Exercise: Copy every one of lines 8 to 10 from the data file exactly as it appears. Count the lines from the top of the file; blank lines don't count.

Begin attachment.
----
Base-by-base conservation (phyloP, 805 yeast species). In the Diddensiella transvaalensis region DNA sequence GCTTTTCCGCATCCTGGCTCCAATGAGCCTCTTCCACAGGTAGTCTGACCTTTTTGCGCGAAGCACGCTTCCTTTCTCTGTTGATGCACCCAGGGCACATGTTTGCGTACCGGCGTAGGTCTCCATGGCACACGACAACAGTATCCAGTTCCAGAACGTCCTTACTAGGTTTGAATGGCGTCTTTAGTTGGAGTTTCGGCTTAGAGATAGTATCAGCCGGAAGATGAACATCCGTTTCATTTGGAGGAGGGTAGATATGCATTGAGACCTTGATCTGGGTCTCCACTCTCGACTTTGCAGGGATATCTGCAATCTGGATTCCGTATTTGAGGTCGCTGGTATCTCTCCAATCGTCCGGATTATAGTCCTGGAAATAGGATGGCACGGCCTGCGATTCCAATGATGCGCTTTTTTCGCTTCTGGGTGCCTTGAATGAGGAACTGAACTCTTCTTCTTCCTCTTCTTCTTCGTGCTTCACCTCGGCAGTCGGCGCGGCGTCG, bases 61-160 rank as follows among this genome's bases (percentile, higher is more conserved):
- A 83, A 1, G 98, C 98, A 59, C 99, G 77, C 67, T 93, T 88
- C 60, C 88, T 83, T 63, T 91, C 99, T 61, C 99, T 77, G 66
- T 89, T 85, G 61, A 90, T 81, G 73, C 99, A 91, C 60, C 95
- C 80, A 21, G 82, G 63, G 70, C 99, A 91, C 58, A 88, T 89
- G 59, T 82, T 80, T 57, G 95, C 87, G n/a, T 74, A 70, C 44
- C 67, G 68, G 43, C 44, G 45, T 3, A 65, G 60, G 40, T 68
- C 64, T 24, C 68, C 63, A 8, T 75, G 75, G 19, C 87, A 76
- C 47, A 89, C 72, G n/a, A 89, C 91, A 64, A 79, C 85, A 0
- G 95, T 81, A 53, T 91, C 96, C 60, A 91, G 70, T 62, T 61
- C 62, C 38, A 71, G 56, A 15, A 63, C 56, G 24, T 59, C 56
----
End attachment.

- C 64, T 24, C 68, C 63, A 8, T 75, G 75, G 19, C 87, A 76
- C 47, A 89, C 72, G n/a, A 89, C 91, A 64, A 79, C 85, A 0
- G 95, T 81, A 53, T 91, C 96, C 60, A 91, G 70, T 62, T 61